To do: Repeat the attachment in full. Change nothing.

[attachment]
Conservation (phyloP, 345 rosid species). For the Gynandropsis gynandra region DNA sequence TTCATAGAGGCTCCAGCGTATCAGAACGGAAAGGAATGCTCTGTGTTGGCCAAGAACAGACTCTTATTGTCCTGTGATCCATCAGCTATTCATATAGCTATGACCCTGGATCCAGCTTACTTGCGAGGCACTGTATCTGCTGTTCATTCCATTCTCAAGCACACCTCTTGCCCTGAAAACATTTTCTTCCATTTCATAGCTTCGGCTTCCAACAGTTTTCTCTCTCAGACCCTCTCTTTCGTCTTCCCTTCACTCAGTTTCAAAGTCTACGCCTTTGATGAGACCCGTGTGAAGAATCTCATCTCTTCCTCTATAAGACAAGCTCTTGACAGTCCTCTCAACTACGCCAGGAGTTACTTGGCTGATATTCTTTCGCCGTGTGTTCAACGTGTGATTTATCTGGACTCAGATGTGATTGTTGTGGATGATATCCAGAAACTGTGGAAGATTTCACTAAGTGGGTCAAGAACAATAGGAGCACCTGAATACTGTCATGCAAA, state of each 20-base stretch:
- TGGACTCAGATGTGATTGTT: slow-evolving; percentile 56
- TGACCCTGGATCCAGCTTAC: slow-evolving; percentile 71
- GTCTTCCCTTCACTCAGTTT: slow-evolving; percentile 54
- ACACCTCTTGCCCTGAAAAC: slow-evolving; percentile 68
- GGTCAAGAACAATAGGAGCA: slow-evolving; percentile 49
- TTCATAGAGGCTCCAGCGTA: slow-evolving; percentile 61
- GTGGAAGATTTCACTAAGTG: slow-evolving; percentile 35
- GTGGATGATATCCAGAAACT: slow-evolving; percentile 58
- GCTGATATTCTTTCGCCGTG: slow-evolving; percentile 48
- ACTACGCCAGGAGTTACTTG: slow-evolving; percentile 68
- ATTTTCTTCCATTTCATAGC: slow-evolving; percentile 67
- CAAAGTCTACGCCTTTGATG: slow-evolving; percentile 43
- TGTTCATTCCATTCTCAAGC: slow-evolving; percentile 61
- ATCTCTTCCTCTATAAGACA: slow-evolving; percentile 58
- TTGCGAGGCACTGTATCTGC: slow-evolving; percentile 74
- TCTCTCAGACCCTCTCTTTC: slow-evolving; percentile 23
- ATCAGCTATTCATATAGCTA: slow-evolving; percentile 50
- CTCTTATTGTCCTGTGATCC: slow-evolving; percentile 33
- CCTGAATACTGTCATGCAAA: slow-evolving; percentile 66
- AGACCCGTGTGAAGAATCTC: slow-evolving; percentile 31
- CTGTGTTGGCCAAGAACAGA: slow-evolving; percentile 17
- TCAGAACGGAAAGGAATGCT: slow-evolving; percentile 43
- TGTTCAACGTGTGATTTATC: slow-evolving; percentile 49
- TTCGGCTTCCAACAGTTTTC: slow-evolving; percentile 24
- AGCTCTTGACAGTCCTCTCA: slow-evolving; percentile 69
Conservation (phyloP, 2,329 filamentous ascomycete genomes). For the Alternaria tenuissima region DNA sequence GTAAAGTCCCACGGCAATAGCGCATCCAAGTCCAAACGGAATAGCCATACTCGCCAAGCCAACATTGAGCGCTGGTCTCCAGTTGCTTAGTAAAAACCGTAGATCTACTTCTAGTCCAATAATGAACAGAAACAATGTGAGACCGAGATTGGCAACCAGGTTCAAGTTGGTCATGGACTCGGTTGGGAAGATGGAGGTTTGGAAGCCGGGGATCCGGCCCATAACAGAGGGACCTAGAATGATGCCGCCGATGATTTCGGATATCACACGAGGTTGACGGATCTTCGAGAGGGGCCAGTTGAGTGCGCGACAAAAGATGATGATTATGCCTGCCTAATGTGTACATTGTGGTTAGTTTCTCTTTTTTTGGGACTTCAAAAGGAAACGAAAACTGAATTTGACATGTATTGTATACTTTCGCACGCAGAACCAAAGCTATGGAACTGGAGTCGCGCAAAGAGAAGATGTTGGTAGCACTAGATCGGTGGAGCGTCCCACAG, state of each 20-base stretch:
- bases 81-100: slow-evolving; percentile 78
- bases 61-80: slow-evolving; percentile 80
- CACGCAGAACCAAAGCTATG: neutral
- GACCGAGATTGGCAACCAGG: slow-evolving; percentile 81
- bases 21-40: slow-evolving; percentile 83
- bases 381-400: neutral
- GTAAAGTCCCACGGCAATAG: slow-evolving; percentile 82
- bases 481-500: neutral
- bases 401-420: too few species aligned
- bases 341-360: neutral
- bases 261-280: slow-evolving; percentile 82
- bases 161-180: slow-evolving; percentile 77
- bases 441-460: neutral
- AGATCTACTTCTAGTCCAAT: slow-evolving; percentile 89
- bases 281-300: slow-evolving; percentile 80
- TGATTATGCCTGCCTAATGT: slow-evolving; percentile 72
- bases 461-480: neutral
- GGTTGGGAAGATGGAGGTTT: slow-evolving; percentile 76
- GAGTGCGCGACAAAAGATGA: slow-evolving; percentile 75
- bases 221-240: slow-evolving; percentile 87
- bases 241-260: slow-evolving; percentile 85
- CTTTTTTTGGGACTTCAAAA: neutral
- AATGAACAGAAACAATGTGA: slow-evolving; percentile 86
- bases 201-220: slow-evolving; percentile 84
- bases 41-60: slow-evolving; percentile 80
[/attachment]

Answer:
Conservation (phyloP, 345 rosid species). For the Gynandropsis gynandra region DNA sequence TTCATAGAGGCTCCAGCGTATCAGAACGGAAAGGAATGCTCTGTGTTGGCCAAGAACAGACTCTTATTGTCCTGTGATCCATCAGCTATTCATATAGCTATGACCCTGGATCCAGCTTACTTGCGAGGCACTGTATCTGCTGTTCATTCCATTCTCAAGCACACCTCTTGCCCTGAAAACATTTTCTTCCATTTCATAGCTTCGGCTTCCAACAGTTTTCTCTCTCAGACCCTCTCTTTCGTCTTCCCTTCACTCAGTTTCAAAGTCTACGCCTTTGATGAGACCCGTGTGAAGAATCTCATCTCTTCCTCTATAAGACAAGCTCTTGACAGTCCTCTCAACTACGCCAGGAGTTACTTGGCTGATATTCTTTCGCCGTGTGTTCAACGTGTGATTTATCTGGACTCAGATGTGATTGTTGTGGATGATATCCAGAAACTGTGGAAGATTTCACTAAGTGGGTCAAGAACAATAGGAGCACCTGAATACTGTCATGCAAA, state of each 20-base stretch:
- TGGACTCAGATGTGATTGTT: slow-evolving; percentile 56
- TGACCCTGGATCCAGCTTAC: slow-evolving; percentile 71
- GTCTTCCCTTCACTCAGTTT: slow-evolving; percentile 54
- ACACCTCTTGCCCTGAAAAC: slow-evolving; percentile 68
- GGTCAAGAACAATAGGAGCA: slow-evolving; percentile 49
- TTCATAGAGGCTCCAGCGTA: slow-evolving; percentile 61
- GTGGAAGATTTCACTAAGTG: slow-evolving; percentile 35
- GTGGATGATATCCAGAAACT: slow-evolving; percentile 58
- GCTGATATTCTTTCGCCGTG: slow-evolving; percentile 48
- ACTACGCCAGGAGTTACTTG: slow-evolving; percentile 68
- ATTTTCTTCCATTTCATAGC: slow-evolving; percentile 67
- CAAAGTCTACGCCTTTGATG: slow-evolving; percentile 43
- TGTTCATTCCATTCTCAAGC: slow-evolving; percentile 61
- ATCTCTTCCTCTATAAGACA: slow-evolving; percentile 58
- TTGCGAGGCACTGTATCTGC: slow-evolving; percentile 74
- TCTCTCAGACCCTCTCTTTC: slow-evolving; percentile 23
- ATCAGCTATTCATATAGCTA: slow-evolving; percentile 50
- CTCTTATTGTCCTGTGATCC: slow-evolving; percentile 33
- CCTGAATACTGTCATGCAAA: slow-evolving; percentile 66
- AGACCCGTGTGAAGAATCTC: slow-evolving; percentile 31
- CTGTGTTGGCCAAGAACAGA: slow-evolving; percentile 17
- TCAGAACGGAAAGGAATGCT: slow-evolving; percentile 43
- TGTTCAACGTGTGATTTATC: slow-evolving; percentile 49
- TTCGGCTTCCAACAGTTTTC: slow-evolving; percentile 24
- AGCTCTTGACAGTCCTCTCA: slow-evolving; percentile 69
Conservation (phyloP, 2,329 filamentous ascomycete genomes). For the Alternaria tenuissima region DNA sequence GTAAAGTCCCACGGCAATAGCGCATCCAAGTCCAAACGGAATAGCCATACTCGCCAAGCCAACATTGAGCGCTGGTCTCCAGTTGCTTAGTAAAAACCGTAGATCTACTTCTAGTCCAATAATGAACAGAAACAATGTGAGACCGAGATTGGCAACCAGGTTCAAGTTGGTCATGGACTCGGTTGGGAAGATGGAGGTTTGGAAGCCGGGGATCCGGCCCATAACAGAGGGACCTAGAATGATGCCGCCGATGATTTCGGATATCACACGAGGTTGACGGATCTTCGAGAGGGGCCAGTTGAGTGCGCGACAAAAGATGATGATTATGCCTGCCTAATGTGTACATTGTGGTTAGTTTCTCTTTTTTTGGGACTTCAAAAGGAAACGAAAACTGAATTTGACATGTATTGTATACTTTCGCACGCAGAACCAAAGCTATGGAACTGGAGTCGCGCAAAGAGAAGATGTTGGTAGCACTAGATCGGTGGAGCGTCCCACAG, state of each 20-base stretch:
- bases 81-100: slow-evolving; percentile 78
- bases 61-80: slow-evolving; percentile 80
- CACGCAGAACCAAAGCTATG: neutral
- GACCGAGATTGGCAACCAGG: slow-evolving; percentile 81
- bases 21-40: slow-evolving; percentile 83
- bases 381-400: neutral
- GTAAAGTCCCACGGCAATAG: slow-evolving; percentile 82
- bases 481-500: neutral
- bases 401-420: too few species aligned
- bases 341-360: neutral
- bases 261-280: slow-evolving; percentile 82
- bases 161-180: slow-evolving; percentile 77
- bases 441-460: neutral
- AGATCTACTTCTAGTCCAAT: slow-evolving; percentile 89
- bases 281-300: slow-evolving; percentile 80
- TGATTATGCCTGCCTAATGT: slow-evolving; percentile 72
- bases 461-480: neutral
- GGTTGGGAAGATGGAGGTTT: slow-evolving; percentile 76
- GAGTGCGCGACAAAAGATGA: slow-evolving; percentile 75
- bases 221-240: slow-evolving; percentile 87
- bases 241-260: slow-evolving; percentile 85
- CTTTTTTTGGGACTTCAAAA: neutral
- AATGAACAGAAACAATGTGA: slow-evolving; percentile 86
- bases 201-220: slow-evolving; percentile 84
- bases 41-60: slow-evolving; percentile 80